Nov 09, 2011
A growing number of Humboldt State students, faculty and staff are using mobile devices to study, learn and manage their day-to-day lives, according to a recent report by HSU Information Technology Services (ITS).
The number of people using mobile devices like tablets instead of personal computers to access the Internet during the first week of the semester jumped from 22 percent to 71 percent between 2010 and 2011, according to recent data compiled by ITS. Fifty percent of those people were iPhone users.
“We’re definitely seeing an increase in the number of people using mobile devices to study, learn and manage their daily schedules,” Enterprise Technology Director Josh Callahan says. “Many people are using an iPhone or an iPad as opposed to the personal computer they were using just a few years ago.”
ITS made mobile device use a lot easier this summer when it unveiled a new way to connect to the campus wireless network. With Safe*Connect, anyone with an HSU user ID and a wireless device that meets university security requirements can quickly hop online. Users can connect to 425 wireless access points across campus, compared to 330 last year.
One downside of improved connectivity is the potential for distraction, which is why ITS suggests that students, faculty and staff stay focused and reduce the amount of time spent surfing the Internet.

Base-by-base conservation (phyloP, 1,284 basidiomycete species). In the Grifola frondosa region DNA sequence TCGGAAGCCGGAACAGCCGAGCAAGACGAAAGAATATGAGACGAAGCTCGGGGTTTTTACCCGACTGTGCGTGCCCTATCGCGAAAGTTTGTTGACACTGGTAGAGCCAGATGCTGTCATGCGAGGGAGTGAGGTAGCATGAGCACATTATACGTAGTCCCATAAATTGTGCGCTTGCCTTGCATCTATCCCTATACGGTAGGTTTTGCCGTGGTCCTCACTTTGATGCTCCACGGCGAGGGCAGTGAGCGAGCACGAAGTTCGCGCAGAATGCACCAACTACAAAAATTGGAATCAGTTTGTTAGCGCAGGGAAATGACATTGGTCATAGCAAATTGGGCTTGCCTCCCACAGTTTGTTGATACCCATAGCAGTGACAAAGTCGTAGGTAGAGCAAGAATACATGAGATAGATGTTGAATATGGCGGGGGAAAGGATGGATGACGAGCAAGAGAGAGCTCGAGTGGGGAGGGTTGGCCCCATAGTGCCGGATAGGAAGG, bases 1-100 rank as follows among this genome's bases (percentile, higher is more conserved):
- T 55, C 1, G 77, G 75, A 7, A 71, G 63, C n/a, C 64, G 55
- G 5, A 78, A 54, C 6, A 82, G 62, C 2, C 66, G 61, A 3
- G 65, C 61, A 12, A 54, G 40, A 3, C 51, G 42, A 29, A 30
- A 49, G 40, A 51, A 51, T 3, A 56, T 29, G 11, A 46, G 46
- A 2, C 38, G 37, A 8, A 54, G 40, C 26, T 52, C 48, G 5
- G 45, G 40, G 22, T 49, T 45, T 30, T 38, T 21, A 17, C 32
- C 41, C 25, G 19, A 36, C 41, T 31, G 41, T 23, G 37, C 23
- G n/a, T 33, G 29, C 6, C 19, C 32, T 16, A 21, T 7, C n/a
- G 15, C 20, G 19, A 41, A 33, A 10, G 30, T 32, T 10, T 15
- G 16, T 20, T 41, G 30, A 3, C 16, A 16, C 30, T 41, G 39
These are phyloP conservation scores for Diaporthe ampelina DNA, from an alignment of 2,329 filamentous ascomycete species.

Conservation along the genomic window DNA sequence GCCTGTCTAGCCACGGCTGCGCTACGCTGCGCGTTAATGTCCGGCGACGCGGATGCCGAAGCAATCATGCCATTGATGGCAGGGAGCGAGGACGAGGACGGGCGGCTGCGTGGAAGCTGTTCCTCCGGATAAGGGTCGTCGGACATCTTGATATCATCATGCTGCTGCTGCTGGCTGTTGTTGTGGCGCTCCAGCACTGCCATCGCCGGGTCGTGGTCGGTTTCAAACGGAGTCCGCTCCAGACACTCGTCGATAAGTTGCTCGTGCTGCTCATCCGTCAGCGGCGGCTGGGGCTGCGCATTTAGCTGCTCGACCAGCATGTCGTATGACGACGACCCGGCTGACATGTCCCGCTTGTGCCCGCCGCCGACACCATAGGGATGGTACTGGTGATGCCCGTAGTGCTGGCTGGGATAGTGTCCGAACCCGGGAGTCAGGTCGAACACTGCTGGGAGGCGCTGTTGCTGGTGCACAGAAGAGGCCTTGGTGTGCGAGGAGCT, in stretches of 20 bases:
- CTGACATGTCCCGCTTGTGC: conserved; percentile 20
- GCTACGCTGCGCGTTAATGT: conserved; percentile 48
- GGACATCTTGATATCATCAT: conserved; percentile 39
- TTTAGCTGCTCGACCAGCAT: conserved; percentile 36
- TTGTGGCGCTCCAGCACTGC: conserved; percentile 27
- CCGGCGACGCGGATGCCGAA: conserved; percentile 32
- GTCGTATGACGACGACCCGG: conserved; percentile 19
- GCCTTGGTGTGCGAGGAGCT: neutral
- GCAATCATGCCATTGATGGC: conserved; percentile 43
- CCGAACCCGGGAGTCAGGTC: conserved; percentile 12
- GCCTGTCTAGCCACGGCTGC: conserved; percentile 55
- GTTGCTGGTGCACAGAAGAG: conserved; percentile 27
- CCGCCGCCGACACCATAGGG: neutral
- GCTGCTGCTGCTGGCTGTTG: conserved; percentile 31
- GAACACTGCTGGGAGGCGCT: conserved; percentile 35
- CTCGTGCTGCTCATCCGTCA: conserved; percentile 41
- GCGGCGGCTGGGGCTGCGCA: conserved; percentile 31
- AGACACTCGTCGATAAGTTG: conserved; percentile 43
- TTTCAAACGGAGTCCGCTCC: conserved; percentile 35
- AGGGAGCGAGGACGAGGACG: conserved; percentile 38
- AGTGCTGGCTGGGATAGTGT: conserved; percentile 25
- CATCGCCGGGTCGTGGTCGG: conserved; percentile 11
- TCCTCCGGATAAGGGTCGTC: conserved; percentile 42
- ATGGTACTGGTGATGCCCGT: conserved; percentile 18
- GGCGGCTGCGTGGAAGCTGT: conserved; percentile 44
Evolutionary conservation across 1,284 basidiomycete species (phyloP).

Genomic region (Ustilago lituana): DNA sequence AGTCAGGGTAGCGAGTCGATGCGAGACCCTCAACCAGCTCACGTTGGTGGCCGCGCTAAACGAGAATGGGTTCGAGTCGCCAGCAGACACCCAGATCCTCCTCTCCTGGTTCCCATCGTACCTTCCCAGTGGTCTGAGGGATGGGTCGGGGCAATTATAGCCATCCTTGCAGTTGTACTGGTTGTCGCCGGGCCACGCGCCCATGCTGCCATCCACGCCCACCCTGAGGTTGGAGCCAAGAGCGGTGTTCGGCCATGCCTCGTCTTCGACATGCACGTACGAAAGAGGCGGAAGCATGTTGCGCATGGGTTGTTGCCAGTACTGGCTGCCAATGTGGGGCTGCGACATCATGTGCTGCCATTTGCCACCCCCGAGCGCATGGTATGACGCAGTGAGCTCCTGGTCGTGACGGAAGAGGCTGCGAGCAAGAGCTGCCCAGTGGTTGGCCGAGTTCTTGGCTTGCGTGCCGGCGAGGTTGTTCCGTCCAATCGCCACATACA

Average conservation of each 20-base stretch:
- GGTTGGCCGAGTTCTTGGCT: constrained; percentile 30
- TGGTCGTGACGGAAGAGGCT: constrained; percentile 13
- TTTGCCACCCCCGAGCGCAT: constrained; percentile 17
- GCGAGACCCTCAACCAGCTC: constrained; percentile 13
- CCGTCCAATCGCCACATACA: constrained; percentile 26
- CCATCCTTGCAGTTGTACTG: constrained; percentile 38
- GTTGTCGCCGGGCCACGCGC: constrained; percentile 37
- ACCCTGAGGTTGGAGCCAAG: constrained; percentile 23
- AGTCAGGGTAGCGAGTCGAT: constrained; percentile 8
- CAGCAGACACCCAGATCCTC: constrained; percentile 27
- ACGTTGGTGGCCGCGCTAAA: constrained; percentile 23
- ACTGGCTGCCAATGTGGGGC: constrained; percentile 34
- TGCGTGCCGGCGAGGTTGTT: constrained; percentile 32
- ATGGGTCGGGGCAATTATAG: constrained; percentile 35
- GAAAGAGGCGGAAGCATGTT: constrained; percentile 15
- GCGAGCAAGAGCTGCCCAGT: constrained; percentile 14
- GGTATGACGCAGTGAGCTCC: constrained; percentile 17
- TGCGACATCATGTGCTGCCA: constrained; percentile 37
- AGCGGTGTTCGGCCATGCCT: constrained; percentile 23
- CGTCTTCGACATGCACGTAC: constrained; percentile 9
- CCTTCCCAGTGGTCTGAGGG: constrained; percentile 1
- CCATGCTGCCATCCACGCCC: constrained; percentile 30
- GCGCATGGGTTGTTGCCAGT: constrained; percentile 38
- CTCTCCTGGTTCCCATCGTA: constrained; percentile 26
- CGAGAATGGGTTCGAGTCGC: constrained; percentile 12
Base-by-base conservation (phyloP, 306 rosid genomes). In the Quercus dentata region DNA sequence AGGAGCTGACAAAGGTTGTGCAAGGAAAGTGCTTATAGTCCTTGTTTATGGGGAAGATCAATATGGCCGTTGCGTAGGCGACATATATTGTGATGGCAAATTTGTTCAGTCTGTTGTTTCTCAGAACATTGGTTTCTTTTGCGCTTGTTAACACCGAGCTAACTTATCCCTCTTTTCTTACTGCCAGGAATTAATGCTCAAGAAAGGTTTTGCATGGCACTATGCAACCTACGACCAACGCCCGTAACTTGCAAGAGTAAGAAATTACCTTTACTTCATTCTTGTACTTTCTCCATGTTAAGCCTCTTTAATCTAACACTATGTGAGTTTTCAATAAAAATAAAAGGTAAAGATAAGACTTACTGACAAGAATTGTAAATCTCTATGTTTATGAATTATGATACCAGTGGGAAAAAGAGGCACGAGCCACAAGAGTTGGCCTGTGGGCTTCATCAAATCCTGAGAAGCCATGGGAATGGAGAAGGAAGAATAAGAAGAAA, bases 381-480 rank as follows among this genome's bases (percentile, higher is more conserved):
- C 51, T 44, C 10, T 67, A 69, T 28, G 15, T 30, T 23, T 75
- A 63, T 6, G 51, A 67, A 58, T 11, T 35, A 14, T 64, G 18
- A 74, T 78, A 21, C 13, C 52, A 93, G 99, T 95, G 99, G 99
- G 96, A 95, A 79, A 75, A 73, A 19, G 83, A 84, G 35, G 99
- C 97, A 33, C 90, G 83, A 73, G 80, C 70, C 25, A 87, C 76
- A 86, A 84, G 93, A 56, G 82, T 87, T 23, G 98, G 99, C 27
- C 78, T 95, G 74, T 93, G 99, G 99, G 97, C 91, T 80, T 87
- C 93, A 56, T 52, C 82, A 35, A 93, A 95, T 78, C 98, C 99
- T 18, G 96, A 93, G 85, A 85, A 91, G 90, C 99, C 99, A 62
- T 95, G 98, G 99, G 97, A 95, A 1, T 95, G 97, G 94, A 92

But mobile devices like the iPad also have the potential to boost learning and productivity. Leanne Lynch, a student in the Environment and Community MASS, works at the bookstore where she sells iPads and serves on four campus clubs and committees. She uses her iPad2 to respond to emails, download and read class assignments, type notes, record lectures and meetings, take high definition video and manage her calendar.
“How don’t I use my iPad?” says Lynch. “Does it make me muffins? Actually, my friend emailed me a recipe for some muffins and I captured the image of the email to my iPad and read the recipe as I was making the muffins. So yes, it does make muffins.”
Popular iPad applications for learning include Note Taker HD and Noteshelf for taking notes; inClass for recording lectures and iStudiez Pro for scheduling, according to the Center for Excellence in Learning and Technology (CELT), which compiled information about student iPad use. Mobile devices also make it easier for faculty members to schedule appointments and respond to student questions. At a recent CELT discussion on iPad applications, faculty members said they use iPads to display notes, highlight readings and make annotations during class.
According to a recent national study, 78 percent of college students believe that their grades and learning improve with properly implemented technology. The key, students said, was that faculty members know what technology to use and that they actually implement it.
Sioni Martin (’13, Marine Biology) says she appreciates being able to download PDF diagrams for Professor Bruce O’Gara’s Animal Physiology class on her iPad. She uses the tablet to make annotations, read books and use flashcards.
“It’s totally worth it,” Martin says, who also has a laptop she uses less frequently. “As soon as the iPad learns how to type efficiently and works out some of the kinks, I see it being better than a laptop.”